now playing at the Falcon Theatre.
Everything was geared towards Opening Night, which was last Friday. We had seven previews to tinker. Thanks to all the guinea pigs who attended one of those shows. Come back. It’s different now.
The Saturday night before Opening we had a great crowd. I told the cast I really got the chance to hear what jokes worked and didn’t so to expect a blizzard of new jokes tomorrow. I wasn’t going to do that to them every day, and they’d have several days to learn them, but I warned them they were coming. I then went home and rewrote until 4:30.
Sure enough the new jokes helped. Most worked. I felt I was plugging up holes.
The Wednesday and Thursday previews played okay. The actors were still feeling their way a little. I told them I was not going to give them any more lines this week and they could just learn what they had. Of course I lied and gave them a couple.
Hey, I’m so neurotic I rewrote the pre-show turn-off-your-cellphones announcement. Why not get a few chuckles even before the show and send the message to the audience that it's okay to laugh. (Preferred even.)
Friday was Opening Night. What they don’t tell you is that opening day of opening night is murder. I kind of walked around in a daze, just looking for things to do, but I’ll be honest, I was in a constant state of anxiety. I don’t wonder how Neil Simon wrote so many plays. I wonder how he survived so many opening days.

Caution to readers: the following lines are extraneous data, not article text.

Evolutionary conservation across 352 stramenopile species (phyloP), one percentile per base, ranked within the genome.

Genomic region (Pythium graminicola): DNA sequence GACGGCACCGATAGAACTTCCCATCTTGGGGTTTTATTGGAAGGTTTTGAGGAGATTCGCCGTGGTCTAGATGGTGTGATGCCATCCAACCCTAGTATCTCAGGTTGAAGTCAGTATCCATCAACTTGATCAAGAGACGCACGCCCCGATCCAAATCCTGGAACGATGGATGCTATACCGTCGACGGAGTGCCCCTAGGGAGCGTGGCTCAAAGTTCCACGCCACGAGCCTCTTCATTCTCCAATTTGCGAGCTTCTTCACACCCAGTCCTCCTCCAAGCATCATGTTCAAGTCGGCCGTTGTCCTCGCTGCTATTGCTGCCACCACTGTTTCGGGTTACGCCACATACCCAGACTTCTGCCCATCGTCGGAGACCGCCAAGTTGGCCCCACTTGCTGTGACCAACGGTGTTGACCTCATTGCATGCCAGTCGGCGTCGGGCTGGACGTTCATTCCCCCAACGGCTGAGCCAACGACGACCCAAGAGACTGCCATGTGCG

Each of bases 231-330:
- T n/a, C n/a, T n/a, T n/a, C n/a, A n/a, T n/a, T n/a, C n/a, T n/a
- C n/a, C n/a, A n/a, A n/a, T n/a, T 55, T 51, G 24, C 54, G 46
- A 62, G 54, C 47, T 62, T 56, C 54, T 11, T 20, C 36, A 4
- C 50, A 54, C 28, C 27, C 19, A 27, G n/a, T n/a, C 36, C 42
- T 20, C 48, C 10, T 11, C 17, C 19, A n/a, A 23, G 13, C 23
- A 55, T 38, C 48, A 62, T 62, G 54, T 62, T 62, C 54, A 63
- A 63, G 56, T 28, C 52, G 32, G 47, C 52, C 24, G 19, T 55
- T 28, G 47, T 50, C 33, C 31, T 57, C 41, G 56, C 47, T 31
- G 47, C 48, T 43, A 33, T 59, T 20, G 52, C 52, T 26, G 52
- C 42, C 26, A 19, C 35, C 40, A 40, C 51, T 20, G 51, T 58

I picked up some Opening Night gifts for the cast and some crew members. That killed a little time. I stopped off at nearby Vendome Liquor and bumped into my radio friend, Rick Dees. He had this bottle of bourbon and invited me to take a sip. I did. It was good. He then told me the bottle cost $2000. Wow. It’s a good thing I didn’t ask for some ginger ale to go with it. We made plans to get lunch and I’ll return the favor by offering a sip of some vintage Mogan David’s.
Some playwrights like to pace in the back during the show but there’s no space to pace. So I sat in the last row with my family and the Marshalls two seats over.
Boy, I can’t tell you how relieved I was to hear the first big laugh. And the second. And that they came within the first couple of minutes not hours. Garry was even laughing. I still couldn’t breathe because at any moment the laughs could stop. But thankfully they continued, the cast rose to new heights, and everything finally came together. I was able to exhale for the first time in two days. Seriously, how does Neil Simon do it?
Now the show is in its run. Five performances a week. Come see it. I’m there every night. How often do I have a play in production? Am I still giving them new lines? Only a few. And not every day. Honest. Like today. No new lines today. Okay, today is a day off. But still.
Hope you enjoyed this series on the making of my play. If I ever become a Benihana chef I will chronicle that journey too, assuming I still have any fingers.